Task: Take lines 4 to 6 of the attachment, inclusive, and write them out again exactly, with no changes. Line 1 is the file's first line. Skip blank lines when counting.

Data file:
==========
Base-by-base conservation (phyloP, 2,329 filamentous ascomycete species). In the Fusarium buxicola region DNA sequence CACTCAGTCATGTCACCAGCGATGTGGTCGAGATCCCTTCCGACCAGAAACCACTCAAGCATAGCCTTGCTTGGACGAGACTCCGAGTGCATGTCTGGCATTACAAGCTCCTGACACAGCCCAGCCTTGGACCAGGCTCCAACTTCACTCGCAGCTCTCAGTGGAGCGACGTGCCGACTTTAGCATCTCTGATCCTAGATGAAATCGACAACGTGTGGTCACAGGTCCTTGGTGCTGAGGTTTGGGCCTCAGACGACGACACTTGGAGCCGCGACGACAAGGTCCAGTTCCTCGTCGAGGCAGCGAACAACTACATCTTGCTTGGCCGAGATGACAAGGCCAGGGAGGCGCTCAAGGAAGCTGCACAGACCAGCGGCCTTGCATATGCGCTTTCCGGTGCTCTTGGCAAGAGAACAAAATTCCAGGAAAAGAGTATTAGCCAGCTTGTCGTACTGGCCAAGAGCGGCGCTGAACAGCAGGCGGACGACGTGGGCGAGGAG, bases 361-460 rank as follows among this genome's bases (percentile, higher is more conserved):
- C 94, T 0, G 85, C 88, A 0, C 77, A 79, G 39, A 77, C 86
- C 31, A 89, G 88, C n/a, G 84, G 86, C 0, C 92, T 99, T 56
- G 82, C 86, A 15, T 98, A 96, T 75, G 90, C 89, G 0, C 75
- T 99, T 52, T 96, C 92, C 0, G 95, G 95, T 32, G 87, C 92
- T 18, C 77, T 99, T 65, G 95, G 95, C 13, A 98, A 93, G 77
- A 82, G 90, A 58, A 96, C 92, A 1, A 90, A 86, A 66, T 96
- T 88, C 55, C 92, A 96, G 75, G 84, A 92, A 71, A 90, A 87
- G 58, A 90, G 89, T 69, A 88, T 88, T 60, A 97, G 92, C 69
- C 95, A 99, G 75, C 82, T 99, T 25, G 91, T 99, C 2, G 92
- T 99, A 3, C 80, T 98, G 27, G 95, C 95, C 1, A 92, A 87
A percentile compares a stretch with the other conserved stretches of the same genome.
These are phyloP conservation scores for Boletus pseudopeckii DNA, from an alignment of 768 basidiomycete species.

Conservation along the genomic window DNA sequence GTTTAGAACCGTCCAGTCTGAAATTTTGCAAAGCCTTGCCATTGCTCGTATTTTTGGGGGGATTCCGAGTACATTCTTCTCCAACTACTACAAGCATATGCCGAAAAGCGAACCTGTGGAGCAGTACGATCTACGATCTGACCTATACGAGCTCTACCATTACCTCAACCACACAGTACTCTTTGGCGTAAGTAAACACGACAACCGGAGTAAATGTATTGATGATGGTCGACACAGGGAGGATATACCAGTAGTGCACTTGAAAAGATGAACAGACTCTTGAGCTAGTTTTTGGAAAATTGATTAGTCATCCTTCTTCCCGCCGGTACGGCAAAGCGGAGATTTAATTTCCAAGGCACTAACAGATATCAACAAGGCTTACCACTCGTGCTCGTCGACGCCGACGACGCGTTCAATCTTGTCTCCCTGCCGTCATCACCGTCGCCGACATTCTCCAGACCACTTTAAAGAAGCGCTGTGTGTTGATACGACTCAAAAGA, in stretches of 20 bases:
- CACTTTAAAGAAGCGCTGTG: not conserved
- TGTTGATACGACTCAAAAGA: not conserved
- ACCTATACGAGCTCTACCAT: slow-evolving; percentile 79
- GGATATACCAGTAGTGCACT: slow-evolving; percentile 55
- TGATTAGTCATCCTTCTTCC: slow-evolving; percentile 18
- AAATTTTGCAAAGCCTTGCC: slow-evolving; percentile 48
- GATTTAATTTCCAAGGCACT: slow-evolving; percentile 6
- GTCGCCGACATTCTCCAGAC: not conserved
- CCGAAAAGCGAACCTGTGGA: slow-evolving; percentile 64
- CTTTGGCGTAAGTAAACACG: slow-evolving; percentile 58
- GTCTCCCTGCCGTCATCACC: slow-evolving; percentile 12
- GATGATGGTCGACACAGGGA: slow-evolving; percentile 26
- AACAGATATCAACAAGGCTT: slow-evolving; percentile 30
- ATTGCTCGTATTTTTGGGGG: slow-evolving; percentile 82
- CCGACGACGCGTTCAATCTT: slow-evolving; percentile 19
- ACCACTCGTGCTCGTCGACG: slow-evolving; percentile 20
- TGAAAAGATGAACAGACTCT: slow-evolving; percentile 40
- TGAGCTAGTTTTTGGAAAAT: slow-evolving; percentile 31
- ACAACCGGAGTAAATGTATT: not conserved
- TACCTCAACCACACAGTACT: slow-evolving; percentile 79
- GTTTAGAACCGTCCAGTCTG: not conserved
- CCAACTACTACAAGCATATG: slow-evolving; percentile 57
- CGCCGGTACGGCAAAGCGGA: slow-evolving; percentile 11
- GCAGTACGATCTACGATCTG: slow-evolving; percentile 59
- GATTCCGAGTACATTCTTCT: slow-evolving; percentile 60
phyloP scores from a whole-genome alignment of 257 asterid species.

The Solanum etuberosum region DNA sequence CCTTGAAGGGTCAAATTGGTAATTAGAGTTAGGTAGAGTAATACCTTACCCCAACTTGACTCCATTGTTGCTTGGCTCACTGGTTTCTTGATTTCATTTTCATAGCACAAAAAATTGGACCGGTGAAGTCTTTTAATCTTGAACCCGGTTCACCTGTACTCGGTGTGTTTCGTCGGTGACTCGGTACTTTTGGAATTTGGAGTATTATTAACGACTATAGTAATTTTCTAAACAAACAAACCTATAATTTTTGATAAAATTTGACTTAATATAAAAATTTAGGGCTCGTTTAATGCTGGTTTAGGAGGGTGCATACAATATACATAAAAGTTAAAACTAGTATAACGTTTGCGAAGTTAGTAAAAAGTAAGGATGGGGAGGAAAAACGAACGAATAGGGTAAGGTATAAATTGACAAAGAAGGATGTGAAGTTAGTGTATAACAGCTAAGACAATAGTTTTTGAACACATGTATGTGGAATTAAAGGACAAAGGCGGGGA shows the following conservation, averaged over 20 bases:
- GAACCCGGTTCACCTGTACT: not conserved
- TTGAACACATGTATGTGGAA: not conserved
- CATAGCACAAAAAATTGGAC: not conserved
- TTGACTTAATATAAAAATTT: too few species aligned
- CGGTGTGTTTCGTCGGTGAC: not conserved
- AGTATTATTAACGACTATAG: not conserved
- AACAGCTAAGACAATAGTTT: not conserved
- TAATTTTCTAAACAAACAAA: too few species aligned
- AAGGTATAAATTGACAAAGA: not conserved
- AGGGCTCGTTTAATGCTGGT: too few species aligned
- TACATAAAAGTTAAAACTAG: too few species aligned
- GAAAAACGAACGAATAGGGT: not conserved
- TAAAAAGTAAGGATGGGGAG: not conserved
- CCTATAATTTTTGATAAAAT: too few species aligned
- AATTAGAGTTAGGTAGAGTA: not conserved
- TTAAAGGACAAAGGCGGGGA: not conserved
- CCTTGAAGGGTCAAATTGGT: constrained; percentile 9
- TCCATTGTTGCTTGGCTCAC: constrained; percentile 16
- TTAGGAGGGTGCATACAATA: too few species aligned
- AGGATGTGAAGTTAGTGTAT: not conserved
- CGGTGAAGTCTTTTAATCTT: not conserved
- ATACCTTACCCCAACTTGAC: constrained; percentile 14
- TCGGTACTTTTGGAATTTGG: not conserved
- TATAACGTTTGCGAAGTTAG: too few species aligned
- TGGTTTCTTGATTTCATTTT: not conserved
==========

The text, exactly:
- G 82, C 86, A 15, T 98, A 96, T 75, G 90, C 89, G 0, C 75
- T 99, T 52, T 96, C 92, C 0, G 95, G 95, T 32, G 87, C 92
- T 18, C 77, T 99, T 65, G 95, G 95, C 13, A 98, A 93, G 77